How to Use Vernier Calipers and Why They Are Important for ALL Engineers

A Vernier Caliper is a type of visual measurement instrument that allows users to precisely, in engineering terms, measure a product. First invented in 1631 by Pierre Vernier, caliper design has since changed and accuracy has improved. Today digital calipers allow for greater accuracy and ease of use. Some even have computer connectivity. Two sets of jaws allow internal and external dimensions to be measured (for example inner and outer diameters of tubing). The vernier scale is used to indicate small deviations in a linear fashion between two jaws or a sliding arm. Vernier Calipers are used widely across engineering industries from machinists performing quality control tasks to research engineers conducting experiments.

Measuring the thread diameter of an M4 bolt using EFP digital vernier calipers

We believe that these are one of the most fundamental tools for an engineer and no matter what sector of engineering, there will always be a point in time in which you will be required to precisely measure a component. Another reason for the importance of owning vernier calipers is that as you will see in this blog, they are very easy to use and can perform a variety of measurements.

For this reason we stock stainless steel and carbon fiber composite digital vernier calipers with 0.1mm resolution for internal, external, step and depth measurement. With a range of 150mm the calipers are suitable for both DIY and professional use. You can choose between metric and imperial units.

Before we understand how to use vernier calipers we must first understand the basic components that make up a vernier caliper. Below are the 2 verniers we currently (as of April 2018) stock with the components labelled alongside them.

EFP Stainless Steel Digital Vernier Calipers

EFP Plastic Digital Vernier Calipers

Now that you are aware of the basic components we will run through step-by-step from basics (sorry if you already understand the basics!) on how to use them.


Prior to any calibration or new work / once you have completed your work, you should always clean your vernier calipers. This prevents any debret getting between the jaws or grease affecting its sliding scale. In order to calibrate the vernier calipers, the lock screw must first be loosened (if you are using the stainless steel version). From there close the jaws and select the zero button. To check if they have calibrated you can either open or close the jaws and ensure that it is still set to 0 or you can check by measuring a pre-calibrated length. This may be in the form of a steel machined block with the Theoretically Exact Dimension (TED).  

External Measurements

Place the object in between the two jaws so that they touch opposite ends of the object making sure the object is held firmly but don’t press too tight. If you need to measure an internal diameter, then insert the upper jaws in to the cavity and open them till they touch the sides. Tighten the locking screw to hold the jaws in position if the vernier calipers have a locking screw. We currently only provide digital calipers but if you were to read from a vernier scale read the division just before where the zero mark of the vernier scale is aligned. So if the zero mark aligns just after the fifth division between 3 and 4 the main scale reading is then 3.5mm. If it were to be just after the 7 and 8 mark it would be 3.7mm.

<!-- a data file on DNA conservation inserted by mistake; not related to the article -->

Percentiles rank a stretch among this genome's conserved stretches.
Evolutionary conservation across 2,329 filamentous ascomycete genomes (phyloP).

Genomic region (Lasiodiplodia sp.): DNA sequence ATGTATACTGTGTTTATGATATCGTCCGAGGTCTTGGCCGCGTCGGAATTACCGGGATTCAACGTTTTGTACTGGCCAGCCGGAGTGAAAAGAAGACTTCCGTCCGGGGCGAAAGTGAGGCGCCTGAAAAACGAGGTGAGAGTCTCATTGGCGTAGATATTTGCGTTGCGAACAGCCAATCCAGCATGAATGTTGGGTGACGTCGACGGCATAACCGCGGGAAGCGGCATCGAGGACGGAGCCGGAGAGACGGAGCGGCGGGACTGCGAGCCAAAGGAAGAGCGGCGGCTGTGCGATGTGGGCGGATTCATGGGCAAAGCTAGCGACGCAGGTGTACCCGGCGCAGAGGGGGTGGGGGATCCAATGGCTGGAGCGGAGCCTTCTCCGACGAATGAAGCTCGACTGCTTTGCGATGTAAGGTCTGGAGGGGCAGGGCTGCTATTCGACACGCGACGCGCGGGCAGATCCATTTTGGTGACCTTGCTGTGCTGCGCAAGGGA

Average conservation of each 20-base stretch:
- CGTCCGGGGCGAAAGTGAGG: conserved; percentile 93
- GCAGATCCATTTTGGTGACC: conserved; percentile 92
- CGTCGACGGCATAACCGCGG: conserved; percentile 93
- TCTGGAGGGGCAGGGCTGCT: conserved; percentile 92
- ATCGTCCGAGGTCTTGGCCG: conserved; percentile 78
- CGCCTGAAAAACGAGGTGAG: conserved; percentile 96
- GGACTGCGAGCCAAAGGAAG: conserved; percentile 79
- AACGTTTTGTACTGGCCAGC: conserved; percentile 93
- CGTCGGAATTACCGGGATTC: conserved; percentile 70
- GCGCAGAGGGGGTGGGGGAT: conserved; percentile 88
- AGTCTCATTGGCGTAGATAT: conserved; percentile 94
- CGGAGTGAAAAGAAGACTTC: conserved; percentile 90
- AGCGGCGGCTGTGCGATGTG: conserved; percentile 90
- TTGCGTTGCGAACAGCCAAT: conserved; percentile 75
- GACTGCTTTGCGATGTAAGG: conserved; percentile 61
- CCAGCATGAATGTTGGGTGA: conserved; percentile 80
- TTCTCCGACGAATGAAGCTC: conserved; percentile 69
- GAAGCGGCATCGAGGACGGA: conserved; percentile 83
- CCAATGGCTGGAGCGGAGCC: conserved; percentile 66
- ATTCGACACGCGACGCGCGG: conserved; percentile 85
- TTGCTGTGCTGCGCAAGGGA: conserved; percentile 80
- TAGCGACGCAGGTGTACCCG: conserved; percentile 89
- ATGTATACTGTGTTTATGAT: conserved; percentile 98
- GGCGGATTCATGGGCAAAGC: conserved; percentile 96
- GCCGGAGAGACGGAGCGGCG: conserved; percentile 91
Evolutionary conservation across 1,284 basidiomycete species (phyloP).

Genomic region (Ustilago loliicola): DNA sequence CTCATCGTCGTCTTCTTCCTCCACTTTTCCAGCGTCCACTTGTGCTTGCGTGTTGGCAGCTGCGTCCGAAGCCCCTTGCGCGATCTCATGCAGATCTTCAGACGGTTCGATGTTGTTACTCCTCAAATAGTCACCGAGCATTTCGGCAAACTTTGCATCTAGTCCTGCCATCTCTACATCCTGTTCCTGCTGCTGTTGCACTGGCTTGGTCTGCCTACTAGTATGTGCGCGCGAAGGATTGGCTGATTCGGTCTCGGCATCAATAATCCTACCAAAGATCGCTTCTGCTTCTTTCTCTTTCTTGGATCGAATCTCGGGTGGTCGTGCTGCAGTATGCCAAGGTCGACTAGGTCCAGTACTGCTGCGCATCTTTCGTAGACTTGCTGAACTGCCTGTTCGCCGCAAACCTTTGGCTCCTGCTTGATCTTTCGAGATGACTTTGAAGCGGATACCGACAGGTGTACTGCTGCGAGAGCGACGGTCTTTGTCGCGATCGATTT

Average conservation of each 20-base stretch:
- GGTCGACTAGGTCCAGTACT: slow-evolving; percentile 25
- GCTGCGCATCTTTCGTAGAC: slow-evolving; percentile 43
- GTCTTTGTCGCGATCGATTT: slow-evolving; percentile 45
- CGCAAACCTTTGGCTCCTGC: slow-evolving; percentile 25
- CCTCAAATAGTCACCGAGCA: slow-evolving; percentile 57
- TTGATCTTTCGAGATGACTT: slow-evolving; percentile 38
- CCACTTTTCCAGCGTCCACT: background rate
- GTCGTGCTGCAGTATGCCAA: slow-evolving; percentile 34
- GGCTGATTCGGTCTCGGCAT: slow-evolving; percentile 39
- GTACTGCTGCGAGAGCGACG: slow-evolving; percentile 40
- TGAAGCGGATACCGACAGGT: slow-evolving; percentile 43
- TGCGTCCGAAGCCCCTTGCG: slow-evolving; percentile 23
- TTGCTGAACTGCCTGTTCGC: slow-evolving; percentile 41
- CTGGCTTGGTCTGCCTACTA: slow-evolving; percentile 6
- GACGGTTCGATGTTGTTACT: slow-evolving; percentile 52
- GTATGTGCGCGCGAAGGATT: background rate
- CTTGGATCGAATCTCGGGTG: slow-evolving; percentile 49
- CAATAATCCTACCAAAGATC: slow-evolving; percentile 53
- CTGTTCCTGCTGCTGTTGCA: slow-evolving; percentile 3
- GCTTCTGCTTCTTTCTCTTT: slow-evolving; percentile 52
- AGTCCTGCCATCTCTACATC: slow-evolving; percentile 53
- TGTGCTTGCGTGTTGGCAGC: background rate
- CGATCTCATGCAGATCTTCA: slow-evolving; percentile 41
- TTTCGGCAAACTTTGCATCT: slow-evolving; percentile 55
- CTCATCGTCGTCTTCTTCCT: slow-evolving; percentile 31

Following this you need the find the minor deviation. To do this find the mark on the vernier scale which lines up perfectly with a mark on the main scale. The vernier reading can then be found by multiplying the least value of the vernier scale with the number of divisions until that mark. For example if the least value is 0.01 mm and the 7th mark of the vernier scale is lined up perfectly then the vernier scale reading is 7 x 0.01 = 0.07mm. Following this the major and the minor deviations need to be added together. For this example the major deviation would be 3.5mm and the minor would 0.07mm giving a total value for the measurement of 3.57mm. Of course, this is only required if digital calipers are not available. If calibrated and stored correctly, digital calipers provide a much faster reading than manually read calipers.

Internal Measurements

For internal and depth measurements, if you are reading from the same vernier scale, you will need to follow the guidelines as stated above. However, with digital calipers, to find the internal measurement you simply have to extend the upper jaws to the desired location and measure using the flat surface of the upper jaw. This is particularly useful for measuring internal geometry such as holes and slots. Ensure that you have firmly grasped the extremities but do not apply too much force. At this point you can either read the value or if a lock screw is available, tighten at the measurement point and remove the calipers to view the measurement.

Depth Measurements

Depth measurements are probably the most complex measurement that you will perform with a vernier caliper. The reason for this is it relies on the user ensuring that the depth rod is parallel to the extremity measurement surface. To perform this measurement, open the calipers with the thumb screw or push depending on which type you have and do this until the depth rod has reached its desired measurement location whilst using the end of the main scaled frame as a stop. From this point the measurement can either be taken or the user can lock that measurement and remove to read the value.  

Thanks for taking the time to read this and hopefully it will be useful in undertaking your job or studies in engineering. If you do not have a set of vernier calipers or are needing a new high quality pair, please check out our store following the link below:

Luke T Seal Engineering